While coach/leader development needs to be made more affordable/accessible to younger generational cohorts, there is a clear need for more research and applied theories. Until such is available, coaches are encouraged to research their own coaching practices and processes and determine the best fit for them as coaches while engaging in dialog and exchange in the professional coaching community, e.g., ABP, AoC, WABC, ICF etc.
In addition, the discourse reviewed the evolution of coaching generations – here not so much with the focus on younger generations but simply the intersection of yet another generational dynamic. The review offered a greater “map” developed by Elaine Cox, Tatiana Bachkirova, and David Clutterbuck (2104) which shows the structural elements of a coaching engagement (coach and client as individuals, coaching relationship and processes and context) placed on the map showing how the theoretical frameworks from neighboring fields such as psychology, education, social sciences, philosophy, and management/leadership sciences to name a few came together as basis for coaching.
In terms of evolution of the theoretical framework, an inventory list contained in the Cox et al (2014) article was mentioned as was highlighted that there is a diversity of coaching approaches allowing coaches to draw on the most appropriate techniques and models, last but not least to meet organizational and client needs.
A temporal depiction of coaching approaches was captured by Stelter (2010) in three generations which was shared as well. His way of depicting the evolution bases on “bundling” key concepts, or approaches for a given time span. His grouping of foundational concepts into generations, represents a process where generations build upon each other, augment each other, and/or exist next to each other which all in all shows the emergent, integrative spirit of the coaching community. An important take away is that the term “Generation” is not a hard coded term but simply captures a broad movement and increasing diversity of the coaching field, the field of researchers and practitioners and emerging key concepts. Whether this integrative spirit persists will show itself- many new approaches are emerging, research is on the way and positioning will occur in time.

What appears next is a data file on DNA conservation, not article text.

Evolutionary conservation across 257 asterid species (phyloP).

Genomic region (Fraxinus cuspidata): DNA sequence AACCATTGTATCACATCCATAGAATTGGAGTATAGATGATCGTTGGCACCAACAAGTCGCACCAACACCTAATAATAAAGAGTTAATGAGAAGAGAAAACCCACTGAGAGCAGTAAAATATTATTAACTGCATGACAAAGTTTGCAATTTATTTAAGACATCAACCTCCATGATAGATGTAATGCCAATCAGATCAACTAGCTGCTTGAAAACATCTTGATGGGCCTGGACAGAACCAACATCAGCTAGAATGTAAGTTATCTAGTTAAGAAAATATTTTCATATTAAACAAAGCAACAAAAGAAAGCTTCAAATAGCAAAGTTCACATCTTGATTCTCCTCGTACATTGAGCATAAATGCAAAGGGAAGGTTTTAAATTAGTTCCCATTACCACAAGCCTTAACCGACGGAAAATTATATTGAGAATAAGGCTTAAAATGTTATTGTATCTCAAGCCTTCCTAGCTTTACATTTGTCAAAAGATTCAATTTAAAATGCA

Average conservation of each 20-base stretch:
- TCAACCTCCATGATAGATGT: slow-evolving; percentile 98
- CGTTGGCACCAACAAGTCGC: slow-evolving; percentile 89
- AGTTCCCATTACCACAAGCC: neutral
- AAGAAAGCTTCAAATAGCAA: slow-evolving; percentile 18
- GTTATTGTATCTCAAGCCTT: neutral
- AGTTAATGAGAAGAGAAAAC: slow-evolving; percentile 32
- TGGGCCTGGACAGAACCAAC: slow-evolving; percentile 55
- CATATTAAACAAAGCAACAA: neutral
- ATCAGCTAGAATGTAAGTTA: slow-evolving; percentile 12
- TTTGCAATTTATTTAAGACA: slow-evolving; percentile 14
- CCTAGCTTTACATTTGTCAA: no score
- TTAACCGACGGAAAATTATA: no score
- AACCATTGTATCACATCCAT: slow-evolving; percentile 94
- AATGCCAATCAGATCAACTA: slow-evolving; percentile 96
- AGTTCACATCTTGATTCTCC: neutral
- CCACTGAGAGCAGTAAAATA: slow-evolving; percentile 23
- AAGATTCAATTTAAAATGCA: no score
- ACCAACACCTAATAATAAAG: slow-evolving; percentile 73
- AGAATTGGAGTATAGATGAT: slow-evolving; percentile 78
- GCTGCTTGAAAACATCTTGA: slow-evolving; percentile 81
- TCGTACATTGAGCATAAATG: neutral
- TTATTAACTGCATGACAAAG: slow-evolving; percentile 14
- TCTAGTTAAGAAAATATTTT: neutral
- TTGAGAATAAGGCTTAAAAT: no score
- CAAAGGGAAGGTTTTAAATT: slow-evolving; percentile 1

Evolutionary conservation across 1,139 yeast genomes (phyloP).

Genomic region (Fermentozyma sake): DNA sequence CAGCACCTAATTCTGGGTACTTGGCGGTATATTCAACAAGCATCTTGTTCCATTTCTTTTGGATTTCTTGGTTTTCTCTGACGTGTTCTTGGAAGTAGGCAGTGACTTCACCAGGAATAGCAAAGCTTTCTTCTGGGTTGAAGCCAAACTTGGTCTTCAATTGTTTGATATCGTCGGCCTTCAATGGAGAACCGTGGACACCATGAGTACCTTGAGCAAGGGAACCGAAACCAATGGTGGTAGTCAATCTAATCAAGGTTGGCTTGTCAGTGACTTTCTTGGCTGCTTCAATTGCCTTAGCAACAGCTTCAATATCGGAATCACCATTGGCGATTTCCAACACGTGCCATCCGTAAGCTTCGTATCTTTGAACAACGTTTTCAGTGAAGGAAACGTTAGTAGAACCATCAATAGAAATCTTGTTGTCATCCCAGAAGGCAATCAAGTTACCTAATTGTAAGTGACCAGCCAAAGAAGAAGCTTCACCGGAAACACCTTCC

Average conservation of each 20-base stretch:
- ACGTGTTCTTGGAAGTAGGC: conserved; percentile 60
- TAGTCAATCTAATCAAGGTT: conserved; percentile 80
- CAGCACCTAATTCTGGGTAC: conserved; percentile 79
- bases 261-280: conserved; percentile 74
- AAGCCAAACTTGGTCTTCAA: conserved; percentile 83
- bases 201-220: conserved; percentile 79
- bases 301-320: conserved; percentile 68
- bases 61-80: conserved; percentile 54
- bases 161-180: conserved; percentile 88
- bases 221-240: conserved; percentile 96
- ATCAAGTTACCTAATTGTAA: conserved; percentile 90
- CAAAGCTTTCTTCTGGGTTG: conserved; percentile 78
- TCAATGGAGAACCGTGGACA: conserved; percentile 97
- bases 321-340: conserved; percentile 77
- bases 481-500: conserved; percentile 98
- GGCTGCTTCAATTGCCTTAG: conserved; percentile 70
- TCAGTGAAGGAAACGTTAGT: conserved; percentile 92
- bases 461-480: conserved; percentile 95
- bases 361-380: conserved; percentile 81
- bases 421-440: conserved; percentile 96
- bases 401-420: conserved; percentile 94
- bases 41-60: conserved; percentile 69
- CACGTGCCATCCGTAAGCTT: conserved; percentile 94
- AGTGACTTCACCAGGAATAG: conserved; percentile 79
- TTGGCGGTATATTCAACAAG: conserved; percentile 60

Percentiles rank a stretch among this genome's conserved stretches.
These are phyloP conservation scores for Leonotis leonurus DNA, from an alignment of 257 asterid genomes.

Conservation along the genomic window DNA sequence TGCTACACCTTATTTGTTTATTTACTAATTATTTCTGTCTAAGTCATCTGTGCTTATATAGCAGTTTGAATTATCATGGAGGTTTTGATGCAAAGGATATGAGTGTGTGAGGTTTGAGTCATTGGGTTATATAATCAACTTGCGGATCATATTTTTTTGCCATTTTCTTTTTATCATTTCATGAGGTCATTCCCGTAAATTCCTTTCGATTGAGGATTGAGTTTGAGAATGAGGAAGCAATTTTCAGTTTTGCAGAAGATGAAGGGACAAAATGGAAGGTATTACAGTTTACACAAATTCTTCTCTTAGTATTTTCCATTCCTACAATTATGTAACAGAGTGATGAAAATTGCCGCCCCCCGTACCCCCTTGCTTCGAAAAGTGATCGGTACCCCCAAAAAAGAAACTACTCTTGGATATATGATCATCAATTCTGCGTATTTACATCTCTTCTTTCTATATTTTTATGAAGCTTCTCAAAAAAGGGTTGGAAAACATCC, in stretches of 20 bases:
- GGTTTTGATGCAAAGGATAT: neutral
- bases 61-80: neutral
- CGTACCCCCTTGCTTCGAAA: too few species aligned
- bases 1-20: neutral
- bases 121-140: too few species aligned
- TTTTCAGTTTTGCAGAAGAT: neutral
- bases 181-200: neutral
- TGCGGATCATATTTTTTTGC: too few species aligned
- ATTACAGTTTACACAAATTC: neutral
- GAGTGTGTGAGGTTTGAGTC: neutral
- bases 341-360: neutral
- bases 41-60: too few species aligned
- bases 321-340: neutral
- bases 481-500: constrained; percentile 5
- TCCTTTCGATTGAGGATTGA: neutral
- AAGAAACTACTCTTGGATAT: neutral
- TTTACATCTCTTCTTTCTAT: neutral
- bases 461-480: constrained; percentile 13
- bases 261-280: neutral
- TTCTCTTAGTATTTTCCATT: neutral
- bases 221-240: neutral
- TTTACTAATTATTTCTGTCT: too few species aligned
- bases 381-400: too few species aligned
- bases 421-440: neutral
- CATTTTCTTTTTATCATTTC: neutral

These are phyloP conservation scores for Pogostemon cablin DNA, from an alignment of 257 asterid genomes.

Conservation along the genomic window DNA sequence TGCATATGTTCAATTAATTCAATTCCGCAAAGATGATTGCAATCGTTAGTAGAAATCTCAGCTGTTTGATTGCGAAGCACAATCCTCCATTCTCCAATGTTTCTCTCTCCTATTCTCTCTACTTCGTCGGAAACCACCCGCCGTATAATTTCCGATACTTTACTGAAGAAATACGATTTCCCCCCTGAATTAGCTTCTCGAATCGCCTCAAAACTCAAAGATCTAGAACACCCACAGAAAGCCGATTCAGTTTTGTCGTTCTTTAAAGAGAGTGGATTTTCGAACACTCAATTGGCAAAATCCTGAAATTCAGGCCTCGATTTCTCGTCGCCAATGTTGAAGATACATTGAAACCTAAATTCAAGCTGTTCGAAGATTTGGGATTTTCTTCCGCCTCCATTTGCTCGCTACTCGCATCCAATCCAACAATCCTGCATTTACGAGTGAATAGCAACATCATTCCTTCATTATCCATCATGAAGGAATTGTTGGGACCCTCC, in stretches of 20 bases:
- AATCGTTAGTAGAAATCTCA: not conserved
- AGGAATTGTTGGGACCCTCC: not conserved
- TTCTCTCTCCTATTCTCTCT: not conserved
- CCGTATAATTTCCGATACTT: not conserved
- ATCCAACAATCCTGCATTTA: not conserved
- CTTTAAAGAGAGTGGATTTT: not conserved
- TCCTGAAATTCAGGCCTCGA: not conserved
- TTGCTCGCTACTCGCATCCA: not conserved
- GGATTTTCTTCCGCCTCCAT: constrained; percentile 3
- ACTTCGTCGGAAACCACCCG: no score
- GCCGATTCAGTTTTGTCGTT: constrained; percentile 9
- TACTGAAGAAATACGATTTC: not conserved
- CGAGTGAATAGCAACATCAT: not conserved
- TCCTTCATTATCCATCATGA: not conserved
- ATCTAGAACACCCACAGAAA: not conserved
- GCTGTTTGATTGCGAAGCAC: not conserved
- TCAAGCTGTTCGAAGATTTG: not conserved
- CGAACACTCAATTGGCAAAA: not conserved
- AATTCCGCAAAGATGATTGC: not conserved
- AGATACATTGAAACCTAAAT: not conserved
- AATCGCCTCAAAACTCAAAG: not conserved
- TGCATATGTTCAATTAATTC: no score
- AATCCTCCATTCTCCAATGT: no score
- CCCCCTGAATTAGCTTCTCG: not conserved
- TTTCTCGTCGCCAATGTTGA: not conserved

Today, we find representatives from all coaching generations active in the field which, again, emphasizes the variety, evolution, and coexistence of approaches rather than the dominance of a few. An example of such co-existence was given for leadership development or management coaching, with the cognitive behavioral approach (Gen 1), the positive psychology approach (Gen 2), and Executive Reflection – basing on the narrative approach (Gen 3). All are active, though it was acknowledged that current practices and coach development approaches are mainly based on Generation 2 approaches while Generation 3 applies more at the Coaching Supervision angle and at this time, in very selective Executive Coaching settings. To summarize the generations portrayed by Stelter: 1st Performance/Goal/problem, 2nd- solution, opportunity, and 3rd- co-creative, narrative, reflective. As indicated, to date, all generations are practiced and represented.
In summary, on both generational fronts examined, the presenters stated the intent to closely monitor evolving research and their continued efforts to examine their current practices against such research that empirically tests and applies theories about practice.
References/sources used or mentioned:
Cox, E., Bachkirova, T. & Clutterbuck, D. (2014). Theoretical Traditions and Coaching Genres: Mapping the Territory. Advances in Developing Human Resources, Vol. 16 (2), 139-160.
Eyerman, R. & Turner, B. (1998). Outline of a theory of generations. European Journal of Social Theory, 1 (1), 91-106
Franklin, H. (2015). Coaching millennials leaders: Life stage versus the times we live in. International Journal of Evidence based Coaching and Mentoring, Vol. 9, pp. 63-76
McKinsey Quarterly, Millennials: Burden, blessing, or both? Retrieved on April 7 from https://www.mckinsey.com/business-functions/organization/our-insights/millennials-burden-blessing-or-both
Sarraf, A.R.A. (2019). Coaching in Multi-Generational Organizations. Business and Economics Journal, Vol 10, Issue 1
Stainforth, C. (2020). The Future of Coaching & Leadership. Presented at the Annual Conference of the Association for Coaching, Coaching in the Workplace- Performance. Culture. Mastery
Stelter, R. (2014). A Guide to Third Generation Coaching- Narrative Collaborative Theory and Practice. Springer.
Stelter, R., & Law, H. (2010). Coaching- narrative-collaborative practice. International Coaching Psychology Review, Vol. 5, No. 2.
Sturt, D. and Nordstrom, T. (2016). Generational Differences: When They Matter, And When They Don’t. Forbes